A conservative group misleads Kansas voters in campaign mailers that claim a failed proposal to amend the state’s Constitution would have allowed residents to opt-out of “Obamacare.”
No state law can do that. The U.S. Constitution’s Supremacy Clause explicitly states that federal law is the “supreme Law of the Land.”
The proposed Kansas Health Care Freedom Amendment, like several similar state proposals and laws, declared that no law can compel Kansans to buy health insurance or require them to pay a fine for lacking it.
The legislation failed in the Kansas Senate in February by one vote, preventing it from appearing on the November ballot for final voter approval. Law professors and the Congressional Research Service have said such laws would have “no effect” on the federal law.
Some of the mailers attack moderate Republican state senators who voted against the amendment. Other fliers support conservative Republican lawmakers who voted for it. Two of the mailers we received go too far in their description of what the amendment could have done for Kansans.
One mailer makes the slippery statement that the legislation “would have amended the Kansas Constitution to allow you to vote to opt-out of Obama’s new health care law.”
That’s true. Kansans could have voted — but on a purely symbolic level.
Another mailer claims a state senator “voted to restrict Kansans’ right to opt-out of Obamacare if the law was upheld [by the Supreme Court].” That right does not exist.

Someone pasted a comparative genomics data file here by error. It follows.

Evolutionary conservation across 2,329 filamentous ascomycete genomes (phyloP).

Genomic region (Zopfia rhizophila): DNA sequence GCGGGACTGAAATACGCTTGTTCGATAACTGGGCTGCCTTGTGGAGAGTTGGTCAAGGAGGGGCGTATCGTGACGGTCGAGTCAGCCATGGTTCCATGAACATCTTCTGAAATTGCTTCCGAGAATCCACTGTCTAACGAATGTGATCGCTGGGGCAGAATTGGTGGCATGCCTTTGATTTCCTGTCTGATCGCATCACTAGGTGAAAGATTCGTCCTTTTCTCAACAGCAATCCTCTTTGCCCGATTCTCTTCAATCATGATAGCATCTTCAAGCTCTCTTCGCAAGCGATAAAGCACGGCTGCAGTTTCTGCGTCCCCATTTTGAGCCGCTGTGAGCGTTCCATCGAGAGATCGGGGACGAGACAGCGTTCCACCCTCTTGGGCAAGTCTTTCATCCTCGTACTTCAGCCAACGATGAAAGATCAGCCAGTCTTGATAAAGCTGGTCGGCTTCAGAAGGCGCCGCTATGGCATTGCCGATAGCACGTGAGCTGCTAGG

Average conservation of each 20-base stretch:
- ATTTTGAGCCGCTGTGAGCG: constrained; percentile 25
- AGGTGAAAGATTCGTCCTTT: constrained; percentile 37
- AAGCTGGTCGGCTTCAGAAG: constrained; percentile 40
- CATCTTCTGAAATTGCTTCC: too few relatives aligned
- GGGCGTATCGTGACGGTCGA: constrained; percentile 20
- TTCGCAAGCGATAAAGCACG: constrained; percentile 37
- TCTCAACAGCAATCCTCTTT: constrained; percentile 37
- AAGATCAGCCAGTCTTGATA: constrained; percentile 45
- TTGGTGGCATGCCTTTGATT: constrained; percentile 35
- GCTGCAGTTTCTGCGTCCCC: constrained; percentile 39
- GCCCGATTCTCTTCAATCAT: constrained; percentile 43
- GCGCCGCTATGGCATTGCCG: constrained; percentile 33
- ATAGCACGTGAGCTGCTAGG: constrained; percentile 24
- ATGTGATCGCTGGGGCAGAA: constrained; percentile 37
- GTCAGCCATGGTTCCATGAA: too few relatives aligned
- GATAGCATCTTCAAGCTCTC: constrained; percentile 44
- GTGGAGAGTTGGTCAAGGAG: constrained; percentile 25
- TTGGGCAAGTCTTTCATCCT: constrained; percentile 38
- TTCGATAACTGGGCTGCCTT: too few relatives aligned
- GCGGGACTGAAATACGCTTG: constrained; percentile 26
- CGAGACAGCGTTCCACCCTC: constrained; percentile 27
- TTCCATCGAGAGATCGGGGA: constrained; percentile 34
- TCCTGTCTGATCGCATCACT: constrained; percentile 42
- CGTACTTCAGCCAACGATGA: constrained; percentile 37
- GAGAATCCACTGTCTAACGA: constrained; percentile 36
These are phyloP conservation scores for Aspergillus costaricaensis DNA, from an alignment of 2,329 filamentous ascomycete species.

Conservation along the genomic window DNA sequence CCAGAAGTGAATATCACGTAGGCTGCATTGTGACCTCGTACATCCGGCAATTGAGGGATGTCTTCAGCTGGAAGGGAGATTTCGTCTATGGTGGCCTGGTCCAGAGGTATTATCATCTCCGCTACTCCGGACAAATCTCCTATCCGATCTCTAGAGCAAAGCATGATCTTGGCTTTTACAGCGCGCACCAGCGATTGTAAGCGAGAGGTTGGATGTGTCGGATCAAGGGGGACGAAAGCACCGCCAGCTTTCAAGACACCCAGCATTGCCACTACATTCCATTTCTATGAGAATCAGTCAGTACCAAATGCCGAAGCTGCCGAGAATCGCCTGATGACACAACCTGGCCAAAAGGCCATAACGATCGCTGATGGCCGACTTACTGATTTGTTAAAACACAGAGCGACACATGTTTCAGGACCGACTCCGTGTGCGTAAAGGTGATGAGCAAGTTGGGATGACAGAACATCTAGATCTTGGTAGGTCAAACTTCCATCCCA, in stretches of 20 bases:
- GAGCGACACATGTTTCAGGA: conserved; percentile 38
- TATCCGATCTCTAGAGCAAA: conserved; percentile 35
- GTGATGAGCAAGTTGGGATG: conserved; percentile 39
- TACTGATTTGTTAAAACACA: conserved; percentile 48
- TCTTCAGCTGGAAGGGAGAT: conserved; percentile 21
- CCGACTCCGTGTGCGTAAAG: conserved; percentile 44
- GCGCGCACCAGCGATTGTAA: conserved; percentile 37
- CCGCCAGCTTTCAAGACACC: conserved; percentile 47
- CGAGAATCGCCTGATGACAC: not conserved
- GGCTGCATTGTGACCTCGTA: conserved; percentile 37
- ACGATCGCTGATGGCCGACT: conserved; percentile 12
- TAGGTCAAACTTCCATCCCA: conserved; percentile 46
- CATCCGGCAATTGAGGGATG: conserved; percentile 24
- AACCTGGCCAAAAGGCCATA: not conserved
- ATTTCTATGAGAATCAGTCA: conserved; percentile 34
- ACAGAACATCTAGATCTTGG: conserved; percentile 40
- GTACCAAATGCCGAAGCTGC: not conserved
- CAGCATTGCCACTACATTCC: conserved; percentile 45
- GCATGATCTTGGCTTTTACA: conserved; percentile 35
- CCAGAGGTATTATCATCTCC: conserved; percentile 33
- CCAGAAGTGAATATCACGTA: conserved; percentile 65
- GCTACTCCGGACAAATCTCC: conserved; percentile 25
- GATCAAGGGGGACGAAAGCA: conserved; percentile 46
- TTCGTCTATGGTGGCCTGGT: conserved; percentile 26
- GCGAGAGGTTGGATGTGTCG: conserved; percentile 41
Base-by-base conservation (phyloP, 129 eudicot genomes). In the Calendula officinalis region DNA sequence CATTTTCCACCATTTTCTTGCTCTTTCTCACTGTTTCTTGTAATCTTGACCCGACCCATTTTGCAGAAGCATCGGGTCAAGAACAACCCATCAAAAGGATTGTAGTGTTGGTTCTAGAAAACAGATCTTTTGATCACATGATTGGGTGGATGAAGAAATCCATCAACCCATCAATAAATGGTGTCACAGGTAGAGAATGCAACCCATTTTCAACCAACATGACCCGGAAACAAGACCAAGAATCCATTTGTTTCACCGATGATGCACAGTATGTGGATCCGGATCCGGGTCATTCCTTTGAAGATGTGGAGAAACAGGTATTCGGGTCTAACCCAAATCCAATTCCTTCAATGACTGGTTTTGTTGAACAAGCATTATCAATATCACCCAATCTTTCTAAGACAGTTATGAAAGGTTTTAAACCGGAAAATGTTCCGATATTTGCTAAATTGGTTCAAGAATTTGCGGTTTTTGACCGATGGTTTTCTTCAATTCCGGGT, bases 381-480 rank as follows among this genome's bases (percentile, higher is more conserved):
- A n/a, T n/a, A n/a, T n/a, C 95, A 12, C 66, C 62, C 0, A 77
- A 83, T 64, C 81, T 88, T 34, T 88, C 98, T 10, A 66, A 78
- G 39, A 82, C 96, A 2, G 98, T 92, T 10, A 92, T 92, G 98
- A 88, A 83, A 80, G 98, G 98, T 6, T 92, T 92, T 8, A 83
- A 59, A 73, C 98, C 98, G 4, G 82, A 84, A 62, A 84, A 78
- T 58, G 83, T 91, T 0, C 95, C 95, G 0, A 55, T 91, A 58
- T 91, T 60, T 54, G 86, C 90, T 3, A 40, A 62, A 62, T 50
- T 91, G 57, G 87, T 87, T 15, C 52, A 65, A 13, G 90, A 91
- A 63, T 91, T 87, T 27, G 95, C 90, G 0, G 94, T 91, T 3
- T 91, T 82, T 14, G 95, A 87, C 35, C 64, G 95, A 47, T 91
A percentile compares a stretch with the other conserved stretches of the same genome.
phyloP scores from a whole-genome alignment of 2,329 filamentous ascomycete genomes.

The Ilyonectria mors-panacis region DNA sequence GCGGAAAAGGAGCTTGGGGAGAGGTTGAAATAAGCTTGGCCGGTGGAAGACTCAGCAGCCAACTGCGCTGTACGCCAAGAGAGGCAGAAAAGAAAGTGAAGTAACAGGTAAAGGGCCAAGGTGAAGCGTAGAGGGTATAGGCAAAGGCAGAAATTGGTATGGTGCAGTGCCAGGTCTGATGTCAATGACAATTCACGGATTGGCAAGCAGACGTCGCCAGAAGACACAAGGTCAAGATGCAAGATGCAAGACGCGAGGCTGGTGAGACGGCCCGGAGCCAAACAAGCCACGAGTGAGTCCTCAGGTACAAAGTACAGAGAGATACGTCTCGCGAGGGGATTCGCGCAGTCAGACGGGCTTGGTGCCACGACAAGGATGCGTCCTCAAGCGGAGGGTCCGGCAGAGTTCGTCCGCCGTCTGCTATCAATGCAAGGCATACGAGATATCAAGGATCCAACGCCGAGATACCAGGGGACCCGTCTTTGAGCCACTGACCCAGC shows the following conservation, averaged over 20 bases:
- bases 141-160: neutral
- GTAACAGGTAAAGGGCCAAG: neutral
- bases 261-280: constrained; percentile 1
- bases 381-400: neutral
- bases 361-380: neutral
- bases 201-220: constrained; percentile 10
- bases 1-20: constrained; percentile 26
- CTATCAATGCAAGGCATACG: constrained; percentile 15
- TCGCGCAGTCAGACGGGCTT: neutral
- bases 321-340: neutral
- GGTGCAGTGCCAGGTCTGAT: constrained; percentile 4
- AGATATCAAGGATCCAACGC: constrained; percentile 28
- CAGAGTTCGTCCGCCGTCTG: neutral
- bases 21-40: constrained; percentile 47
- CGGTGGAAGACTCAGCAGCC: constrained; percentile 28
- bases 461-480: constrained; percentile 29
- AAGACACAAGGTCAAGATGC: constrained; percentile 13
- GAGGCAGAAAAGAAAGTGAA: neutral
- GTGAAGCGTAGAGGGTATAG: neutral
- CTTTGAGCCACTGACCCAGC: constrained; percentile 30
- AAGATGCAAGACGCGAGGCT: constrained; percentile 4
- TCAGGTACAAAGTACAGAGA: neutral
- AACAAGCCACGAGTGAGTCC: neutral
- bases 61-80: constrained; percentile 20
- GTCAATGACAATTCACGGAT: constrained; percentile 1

Our thanks to Chris Masoner of Lenexa, Kan., who uploaded two of the mailers to our Spin Detectors page, through which we ask our readers to help us monitor political claims and campaigns across the country. Masoner, a “lifelong” Republican and law school graduate, said the claim that the amendment would’ve stopped “Obamacare” caught his eye. “I know a little bit about the Supremacy Clause,” he said.
A Hollow Amendment
AFP-Kansas supports conservative state Senate candidates who are trying to oust a block of moderate Republican incumbents in the Statehouse.
Americans for Prosperity is a 501(c)(4) nonprofit advocacy group, which means it can raise unlimited amounts of money and does not have to disclose its donors. Derrick Sontag, AFP Kansas state director, told the Lawrence Journal-World that the money raised for the mailers came from Kansas. The Kansas chapter failed to return our phone calls and emails.